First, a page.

- Microalloy steel is manufactured like any other, but the chemical ingredients added at the initial melt of the steel to make it a microalloy include elements like Vanadium, Columbium (sorry, Niobium for us IUPAC purists), Titanium, and higher amounts of Manganese and perhaps Molybdenum or Nickel.
- Vanadium, Columbium Niobium, and Titanium are also grain refiners and aggressive Oxygen scavengers, so these steels tend to also have a very fine austenitic grain size.
- In forgings, microalloy steels are able to develop higher mechanical properties (yield strengths greater than say 60,000 psi) and higher toughness as forged by just cooling in air or with a light mist water spray.
- Normal alloy steels require a full austenitize, quench and temper heat treatment to develop properties greater than as rolled or cold worked.
Since microalloyed steels are able to get higher properties using forging process heat- rather than an additional heating quenching tempering cycle- they can be less expensive to process to get improved mechanical properties.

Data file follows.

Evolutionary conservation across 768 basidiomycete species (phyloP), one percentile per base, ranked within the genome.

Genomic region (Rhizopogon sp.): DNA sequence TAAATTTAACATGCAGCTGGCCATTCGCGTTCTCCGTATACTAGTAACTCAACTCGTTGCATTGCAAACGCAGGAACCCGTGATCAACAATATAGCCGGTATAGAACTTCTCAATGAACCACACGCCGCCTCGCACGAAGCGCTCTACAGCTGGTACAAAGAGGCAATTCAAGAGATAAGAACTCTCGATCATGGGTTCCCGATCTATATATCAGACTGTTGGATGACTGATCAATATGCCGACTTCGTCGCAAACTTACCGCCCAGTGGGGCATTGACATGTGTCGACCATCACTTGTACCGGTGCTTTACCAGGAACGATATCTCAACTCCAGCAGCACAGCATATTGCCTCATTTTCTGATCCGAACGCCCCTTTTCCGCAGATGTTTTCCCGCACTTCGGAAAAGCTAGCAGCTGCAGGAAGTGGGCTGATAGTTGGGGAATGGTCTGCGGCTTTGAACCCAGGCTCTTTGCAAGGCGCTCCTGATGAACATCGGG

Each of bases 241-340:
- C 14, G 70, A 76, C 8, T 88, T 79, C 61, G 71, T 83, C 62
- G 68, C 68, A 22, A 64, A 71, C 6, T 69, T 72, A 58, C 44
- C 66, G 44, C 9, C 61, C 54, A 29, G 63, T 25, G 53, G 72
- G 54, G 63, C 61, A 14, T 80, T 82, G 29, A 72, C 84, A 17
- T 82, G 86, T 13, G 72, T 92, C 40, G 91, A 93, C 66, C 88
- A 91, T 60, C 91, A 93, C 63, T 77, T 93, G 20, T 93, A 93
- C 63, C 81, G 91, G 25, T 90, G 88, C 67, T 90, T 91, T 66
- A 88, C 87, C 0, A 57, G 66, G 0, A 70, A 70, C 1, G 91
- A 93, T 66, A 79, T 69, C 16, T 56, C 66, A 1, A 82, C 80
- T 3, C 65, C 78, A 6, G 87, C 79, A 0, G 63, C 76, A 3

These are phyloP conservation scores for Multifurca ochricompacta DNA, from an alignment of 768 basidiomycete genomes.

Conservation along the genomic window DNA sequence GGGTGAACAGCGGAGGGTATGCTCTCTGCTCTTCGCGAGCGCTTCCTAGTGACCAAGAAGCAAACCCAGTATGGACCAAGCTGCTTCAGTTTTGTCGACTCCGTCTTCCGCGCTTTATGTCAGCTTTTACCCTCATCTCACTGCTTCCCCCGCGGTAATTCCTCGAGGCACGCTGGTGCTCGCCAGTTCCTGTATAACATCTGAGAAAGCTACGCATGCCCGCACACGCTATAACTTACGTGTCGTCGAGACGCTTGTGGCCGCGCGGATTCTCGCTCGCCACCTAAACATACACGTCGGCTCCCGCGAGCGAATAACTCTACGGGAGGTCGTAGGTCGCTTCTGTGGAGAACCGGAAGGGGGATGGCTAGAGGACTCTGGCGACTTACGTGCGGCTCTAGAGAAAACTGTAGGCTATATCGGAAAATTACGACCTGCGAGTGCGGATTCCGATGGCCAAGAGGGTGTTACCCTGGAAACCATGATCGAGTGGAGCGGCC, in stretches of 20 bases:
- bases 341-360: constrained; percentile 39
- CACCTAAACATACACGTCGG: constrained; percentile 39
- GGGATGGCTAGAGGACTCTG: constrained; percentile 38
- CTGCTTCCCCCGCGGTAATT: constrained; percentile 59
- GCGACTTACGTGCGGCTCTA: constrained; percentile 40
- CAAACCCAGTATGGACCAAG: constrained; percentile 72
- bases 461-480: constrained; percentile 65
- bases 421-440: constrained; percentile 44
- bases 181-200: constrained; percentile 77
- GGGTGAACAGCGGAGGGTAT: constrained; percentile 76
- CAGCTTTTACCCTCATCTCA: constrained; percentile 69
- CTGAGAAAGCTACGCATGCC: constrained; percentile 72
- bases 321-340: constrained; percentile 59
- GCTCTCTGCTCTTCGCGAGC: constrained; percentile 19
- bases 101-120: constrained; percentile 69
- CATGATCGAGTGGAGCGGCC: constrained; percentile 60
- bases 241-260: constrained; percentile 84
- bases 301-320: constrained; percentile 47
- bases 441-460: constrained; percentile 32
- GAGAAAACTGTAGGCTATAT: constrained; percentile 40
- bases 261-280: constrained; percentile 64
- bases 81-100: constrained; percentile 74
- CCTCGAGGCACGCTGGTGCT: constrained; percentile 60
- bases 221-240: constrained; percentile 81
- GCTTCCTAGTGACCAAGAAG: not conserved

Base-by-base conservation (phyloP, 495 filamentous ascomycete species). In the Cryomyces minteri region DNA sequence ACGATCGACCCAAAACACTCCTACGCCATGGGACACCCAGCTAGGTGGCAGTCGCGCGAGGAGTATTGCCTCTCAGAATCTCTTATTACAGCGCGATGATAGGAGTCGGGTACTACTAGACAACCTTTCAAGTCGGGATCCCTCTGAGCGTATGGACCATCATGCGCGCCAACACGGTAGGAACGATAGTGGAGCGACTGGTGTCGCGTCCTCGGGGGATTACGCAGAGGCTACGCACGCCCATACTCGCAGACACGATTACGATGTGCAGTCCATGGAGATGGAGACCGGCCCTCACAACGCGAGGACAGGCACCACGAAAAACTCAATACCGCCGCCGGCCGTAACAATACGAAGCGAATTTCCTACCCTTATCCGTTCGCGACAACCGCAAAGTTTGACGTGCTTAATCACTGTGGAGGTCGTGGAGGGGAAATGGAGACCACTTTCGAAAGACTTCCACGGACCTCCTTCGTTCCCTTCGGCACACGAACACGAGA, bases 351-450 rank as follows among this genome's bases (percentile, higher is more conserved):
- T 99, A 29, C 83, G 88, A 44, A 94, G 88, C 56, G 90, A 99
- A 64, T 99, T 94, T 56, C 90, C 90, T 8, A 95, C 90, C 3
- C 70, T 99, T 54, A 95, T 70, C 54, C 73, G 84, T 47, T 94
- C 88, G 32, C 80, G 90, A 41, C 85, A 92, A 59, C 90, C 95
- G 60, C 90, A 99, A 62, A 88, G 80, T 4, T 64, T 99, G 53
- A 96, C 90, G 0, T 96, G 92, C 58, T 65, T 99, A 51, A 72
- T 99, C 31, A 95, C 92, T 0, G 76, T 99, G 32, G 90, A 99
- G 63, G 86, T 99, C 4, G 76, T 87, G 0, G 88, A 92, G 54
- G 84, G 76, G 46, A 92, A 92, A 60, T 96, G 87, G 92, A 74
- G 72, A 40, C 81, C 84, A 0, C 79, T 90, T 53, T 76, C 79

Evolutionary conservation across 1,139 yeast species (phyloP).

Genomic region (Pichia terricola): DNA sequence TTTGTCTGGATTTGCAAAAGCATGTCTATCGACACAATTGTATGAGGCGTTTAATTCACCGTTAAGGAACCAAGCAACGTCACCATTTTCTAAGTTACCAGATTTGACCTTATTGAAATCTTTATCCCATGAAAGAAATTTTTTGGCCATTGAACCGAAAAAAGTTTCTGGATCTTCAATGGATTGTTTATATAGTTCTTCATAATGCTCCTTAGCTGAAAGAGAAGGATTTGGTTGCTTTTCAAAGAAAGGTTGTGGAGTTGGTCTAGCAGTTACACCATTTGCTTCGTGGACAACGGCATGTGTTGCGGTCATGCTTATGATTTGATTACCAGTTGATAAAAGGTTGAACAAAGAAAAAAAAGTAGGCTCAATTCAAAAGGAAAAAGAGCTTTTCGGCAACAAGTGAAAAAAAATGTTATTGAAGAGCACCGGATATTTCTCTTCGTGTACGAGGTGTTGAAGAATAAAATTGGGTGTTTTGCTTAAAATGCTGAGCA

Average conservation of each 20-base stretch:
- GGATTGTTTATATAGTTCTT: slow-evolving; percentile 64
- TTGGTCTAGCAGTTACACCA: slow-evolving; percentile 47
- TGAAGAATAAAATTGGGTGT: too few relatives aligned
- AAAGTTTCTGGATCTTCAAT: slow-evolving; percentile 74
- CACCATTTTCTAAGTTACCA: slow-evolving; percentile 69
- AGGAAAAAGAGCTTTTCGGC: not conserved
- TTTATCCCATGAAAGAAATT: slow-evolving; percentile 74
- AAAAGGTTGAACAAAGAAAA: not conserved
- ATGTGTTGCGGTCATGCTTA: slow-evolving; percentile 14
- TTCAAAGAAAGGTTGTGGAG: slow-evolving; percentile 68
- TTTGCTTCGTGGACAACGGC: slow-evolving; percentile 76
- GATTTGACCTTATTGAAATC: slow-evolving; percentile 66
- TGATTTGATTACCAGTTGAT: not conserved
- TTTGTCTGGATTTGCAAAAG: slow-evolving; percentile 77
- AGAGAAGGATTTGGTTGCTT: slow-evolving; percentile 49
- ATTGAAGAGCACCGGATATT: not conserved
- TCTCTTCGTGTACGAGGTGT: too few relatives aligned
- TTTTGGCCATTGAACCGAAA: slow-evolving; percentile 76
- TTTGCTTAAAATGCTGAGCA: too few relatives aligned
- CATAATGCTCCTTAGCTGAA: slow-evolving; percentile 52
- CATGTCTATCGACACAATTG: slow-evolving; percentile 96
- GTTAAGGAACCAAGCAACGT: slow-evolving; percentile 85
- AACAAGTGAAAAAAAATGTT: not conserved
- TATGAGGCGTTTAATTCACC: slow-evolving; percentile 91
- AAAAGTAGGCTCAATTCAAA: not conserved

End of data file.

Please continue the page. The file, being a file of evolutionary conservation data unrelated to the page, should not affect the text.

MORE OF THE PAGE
The developed microstructure ultimately makes the difference. The microstructure developed in the steel depends on the grade and type.
Tempered martensite for normal alloys.
- Normal alloy steels require a transformation to martensite that is then tempered in order to achieve higher properties.
Bainite comparable hardness improved toughness.
- Microalloy steel precipitates out various nitirides or carbides and may result in either a very fine ferrite- pearlite microstructure or may transform to bainite.
For machinists, if the steel is already at its hardest condition, the microalloyed microstructure of either ferrite pearlite or bainite is less abrasive than that of a fully quench and tempered alloy steel.
P.S. The non- martensitic structures also have higher toughness.
We don’t tend to machine prehardened steels in the precision machining industry, but if you ever are part of a team developing a process path for machining forgings, or finish cuts after induction hardening, these facts might be good to know.